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  20. Gustopher says:

    @MarkedMan: oh, good lord. He is not a Trumper. He’s a just a moderate Democrat of the scolding variety.

    Do you know how there are basically two types of Chrianity in this country — the “love and help thy neighbor” Christianity and the “you’re doing it wrong” Christianity? Pearce is like that second group, only with Democrats.

    No less infuriating at times. But not Actually the enemy.

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  21. Gustopher says:

    @Kylopod:

    So much for the “Party of Lincoln.”

    Fun Fact: Lincoln was a white supremacist.

    It’s true. For the longest time he wanted to ship the slaves back to Africa, to Liberia, where they would be free and nowhere near the white people.

    Just because you don’t think people should be enslaved doesn’t mean you think of them as equals.

    He recognized Fredrick Douglas an an intellectual heavyweight, but just believed there must be some white blood in there.

    He evolved a bit, partly from pragmatism (how would we get all the blacks to Liberia?) and partly through exposure (the black regiments in the civil war were better than he expected) but he was very much a product of his time, and his time was racist as fvck.

    He was an open-minded white supremacist. An inspiration to us all, in challenging our own beliefs and not getting caught up in dogma.

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  22. teve tory says:

    Daryl and his brother Darryl says:
    Thursday, August 9, 2018 at 14:42
    Laura Ingraham got into a little racism herself:

    “Massive demographic changes have been foisted upon the American people, and they are changes that none of us ever voted for, and most of us don’t like.

    Most Americans don’t like those demographic changes, Laura? Or most racist white people?

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  23. An Interested Party says:

    @James Pearce: Ahh, silly old man…if we want to find out who is causing all of these racists to come out from under their slimy rocks and proudly declare themselves, we need look no further than the fool in the White House…he is the person who is giving racism respectability to some people…he is the one who is getting praise from filth like David Duke…he is the one who is setting the tone and making it fashionable to hate “those people”…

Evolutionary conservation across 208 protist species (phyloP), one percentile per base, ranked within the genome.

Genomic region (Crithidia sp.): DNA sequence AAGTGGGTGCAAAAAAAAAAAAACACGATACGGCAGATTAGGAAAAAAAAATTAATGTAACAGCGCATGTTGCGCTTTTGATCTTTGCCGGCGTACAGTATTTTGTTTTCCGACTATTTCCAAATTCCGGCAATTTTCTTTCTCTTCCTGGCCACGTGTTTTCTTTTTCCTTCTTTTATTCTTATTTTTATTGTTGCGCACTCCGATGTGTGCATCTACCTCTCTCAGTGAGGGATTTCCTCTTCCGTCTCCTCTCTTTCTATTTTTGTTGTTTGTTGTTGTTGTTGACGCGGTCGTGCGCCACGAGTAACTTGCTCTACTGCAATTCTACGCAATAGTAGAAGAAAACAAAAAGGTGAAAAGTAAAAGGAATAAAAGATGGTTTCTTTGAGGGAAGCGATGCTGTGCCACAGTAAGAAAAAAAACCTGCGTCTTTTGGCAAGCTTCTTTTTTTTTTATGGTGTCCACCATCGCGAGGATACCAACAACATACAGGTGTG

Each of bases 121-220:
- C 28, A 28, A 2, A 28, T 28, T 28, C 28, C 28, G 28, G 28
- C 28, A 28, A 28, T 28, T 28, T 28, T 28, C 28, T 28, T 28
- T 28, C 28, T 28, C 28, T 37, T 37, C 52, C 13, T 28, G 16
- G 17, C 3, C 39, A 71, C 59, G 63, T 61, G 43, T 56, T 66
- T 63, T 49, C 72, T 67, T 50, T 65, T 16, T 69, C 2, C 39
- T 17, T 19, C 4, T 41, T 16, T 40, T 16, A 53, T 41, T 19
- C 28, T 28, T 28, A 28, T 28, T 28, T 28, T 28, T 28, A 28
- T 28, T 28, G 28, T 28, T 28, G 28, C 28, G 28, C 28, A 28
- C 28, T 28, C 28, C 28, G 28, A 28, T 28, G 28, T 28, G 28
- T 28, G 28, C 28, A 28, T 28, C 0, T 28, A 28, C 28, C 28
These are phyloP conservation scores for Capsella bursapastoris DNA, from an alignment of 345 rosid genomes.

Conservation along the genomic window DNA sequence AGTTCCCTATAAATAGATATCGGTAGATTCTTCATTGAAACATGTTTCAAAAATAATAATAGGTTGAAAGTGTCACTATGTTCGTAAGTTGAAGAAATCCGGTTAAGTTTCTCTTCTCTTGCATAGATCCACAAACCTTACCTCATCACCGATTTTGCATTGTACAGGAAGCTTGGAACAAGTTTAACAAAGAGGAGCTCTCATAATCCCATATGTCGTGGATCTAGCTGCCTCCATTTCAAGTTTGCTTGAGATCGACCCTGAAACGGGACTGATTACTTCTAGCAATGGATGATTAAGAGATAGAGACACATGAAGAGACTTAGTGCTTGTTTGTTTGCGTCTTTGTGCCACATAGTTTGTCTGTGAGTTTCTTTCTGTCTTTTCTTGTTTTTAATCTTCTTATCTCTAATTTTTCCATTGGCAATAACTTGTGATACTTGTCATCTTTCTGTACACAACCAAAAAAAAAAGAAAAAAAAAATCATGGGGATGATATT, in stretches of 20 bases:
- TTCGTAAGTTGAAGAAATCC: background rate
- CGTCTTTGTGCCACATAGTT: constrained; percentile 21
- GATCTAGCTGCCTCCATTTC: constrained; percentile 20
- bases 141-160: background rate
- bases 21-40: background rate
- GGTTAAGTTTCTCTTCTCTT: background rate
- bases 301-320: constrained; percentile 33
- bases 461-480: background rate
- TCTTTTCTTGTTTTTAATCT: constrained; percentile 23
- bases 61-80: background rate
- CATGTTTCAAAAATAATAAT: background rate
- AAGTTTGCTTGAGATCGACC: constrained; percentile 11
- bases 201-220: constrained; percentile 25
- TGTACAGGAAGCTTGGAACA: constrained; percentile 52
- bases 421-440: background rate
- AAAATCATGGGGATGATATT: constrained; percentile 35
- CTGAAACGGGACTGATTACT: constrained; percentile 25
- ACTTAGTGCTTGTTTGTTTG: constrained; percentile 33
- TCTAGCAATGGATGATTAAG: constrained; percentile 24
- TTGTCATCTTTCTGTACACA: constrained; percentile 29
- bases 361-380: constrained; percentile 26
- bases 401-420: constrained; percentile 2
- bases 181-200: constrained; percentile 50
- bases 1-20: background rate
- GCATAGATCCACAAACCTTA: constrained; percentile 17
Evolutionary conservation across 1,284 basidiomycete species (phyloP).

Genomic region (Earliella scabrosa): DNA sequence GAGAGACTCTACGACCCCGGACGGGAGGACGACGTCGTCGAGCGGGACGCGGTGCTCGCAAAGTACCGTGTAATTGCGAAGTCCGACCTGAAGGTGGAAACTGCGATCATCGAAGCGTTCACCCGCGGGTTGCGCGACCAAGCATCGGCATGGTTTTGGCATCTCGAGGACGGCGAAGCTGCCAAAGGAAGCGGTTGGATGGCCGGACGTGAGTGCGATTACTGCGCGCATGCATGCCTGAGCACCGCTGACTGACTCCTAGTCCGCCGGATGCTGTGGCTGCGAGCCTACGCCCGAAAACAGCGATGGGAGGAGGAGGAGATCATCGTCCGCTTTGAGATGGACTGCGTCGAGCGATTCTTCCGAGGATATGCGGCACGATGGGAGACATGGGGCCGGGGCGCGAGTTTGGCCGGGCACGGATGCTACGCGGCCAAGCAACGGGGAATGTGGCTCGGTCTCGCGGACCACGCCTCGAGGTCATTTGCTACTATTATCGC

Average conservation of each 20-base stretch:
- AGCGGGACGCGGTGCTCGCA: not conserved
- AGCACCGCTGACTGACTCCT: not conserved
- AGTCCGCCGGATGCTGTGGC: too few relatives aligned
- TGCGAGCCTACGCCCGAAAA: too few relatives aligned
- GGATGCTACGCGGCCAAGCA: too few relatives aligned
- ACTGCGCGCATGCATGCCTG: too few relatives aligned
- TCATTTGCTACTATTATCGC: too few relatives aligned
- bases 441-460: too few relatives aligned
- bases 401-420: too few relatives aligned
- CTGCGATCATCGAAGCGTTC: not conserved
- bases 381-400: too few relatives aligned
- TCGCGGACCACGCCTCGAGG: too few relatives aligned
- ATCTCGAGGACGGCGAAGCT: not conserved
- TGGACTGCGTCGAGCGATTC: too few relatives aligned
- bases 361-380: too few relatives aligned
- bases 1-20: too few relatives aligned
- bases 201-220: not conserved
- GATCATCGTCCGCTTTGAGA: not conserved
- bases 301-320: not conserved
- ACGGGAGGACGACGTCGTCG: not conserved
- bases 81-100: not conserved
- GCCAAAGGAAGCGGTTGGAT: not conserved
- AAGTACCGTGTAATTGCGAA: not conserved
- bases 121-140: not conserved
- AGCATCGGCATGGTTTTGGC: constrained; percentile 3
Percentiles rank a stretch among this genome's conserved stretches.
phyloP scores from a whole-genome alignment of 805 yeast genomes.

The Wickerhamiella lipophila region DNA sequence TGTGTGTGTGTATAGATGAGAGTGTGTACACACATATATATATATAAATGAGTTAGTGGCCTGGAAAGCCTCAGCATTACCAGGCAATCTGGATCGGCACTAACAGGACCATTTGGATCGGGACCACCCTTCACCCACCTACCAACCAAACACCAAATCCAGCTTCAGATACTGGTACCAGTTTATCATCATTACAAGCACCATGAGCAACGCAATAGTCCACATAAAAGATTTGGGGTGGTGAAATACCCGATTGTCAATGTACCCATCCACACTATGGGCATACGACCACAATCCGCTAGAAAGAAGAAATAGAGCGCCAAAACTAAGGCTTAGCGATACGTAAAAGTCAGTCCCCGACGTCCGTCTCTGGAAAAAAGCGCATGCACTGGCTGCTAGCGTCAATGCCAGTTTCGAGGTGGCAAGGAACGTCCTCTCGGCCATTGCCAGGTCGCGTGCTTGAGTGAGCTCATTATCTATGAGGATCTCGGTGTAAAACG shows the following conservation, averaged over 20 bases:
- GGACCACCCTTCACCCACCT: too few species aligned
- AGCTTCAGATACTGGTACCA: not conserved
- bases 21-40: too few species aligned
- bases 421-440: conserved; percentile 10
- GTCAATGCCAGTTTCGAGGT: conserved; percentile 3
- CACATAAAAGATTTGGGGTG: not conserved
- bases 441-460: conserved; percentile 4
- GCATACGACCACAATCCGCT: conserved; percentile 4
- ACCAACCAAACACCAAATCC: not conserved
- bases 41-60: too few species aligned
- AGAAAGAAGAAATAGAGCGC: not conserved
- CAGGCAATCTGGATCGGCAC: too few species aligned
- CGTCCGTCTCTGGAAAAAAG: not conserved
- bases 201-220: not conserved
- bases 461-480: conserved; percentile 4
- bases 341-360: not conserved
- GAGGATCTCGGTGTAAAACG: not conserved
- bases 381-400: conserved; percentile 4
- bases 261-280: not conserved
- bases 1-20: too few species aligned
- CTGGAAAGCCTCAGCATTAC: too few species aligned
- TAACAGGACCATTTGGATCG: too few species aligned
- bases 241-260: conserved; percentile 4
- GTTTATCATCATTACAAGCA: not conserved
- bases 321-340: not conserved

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  24. teve tory says:

    @MarkedMan:

    MarkedMan says:
    Thursday, August 9, 2018 at 14:59
    @KM: Here’s our man Pearce’s schtick.

    I read the comments here. I don’t do that at 95% of sites I visit. But there are lots of smart commenters here who have things to contribute.

    There are also 5 or 6 commenters who are best skipped.

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  25. Just nutha ignint cracker says:

    @MarkedMan: Bunge tried the same step b thing in response to a comment I had made during the SHS restaurant fluff up. He warned me that my attitude of not caring that she was being discriminated against would only end up hurting my friends when the other side responded in kind.

    I don’t buy it when Pearce invokes it either.

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  26. teve tory says:

    So we get Hillary’s emails, or Jeong is a racist, or some other nonsense.

    Just FYI for everyone who isn’t following that story closely, taken out of context, a few of Jeong’s comments look racist. Read in context she was just being snarky. Alt-Right troll dipshits are trying to weaponize a few out of context comments.

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  27. Just nutha ignint cracker says:

    @Yank: No, you’re confusing him with *the Q.* Pearce is about the age of a Gen-Xer.

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  28. Not the IT Dept. says: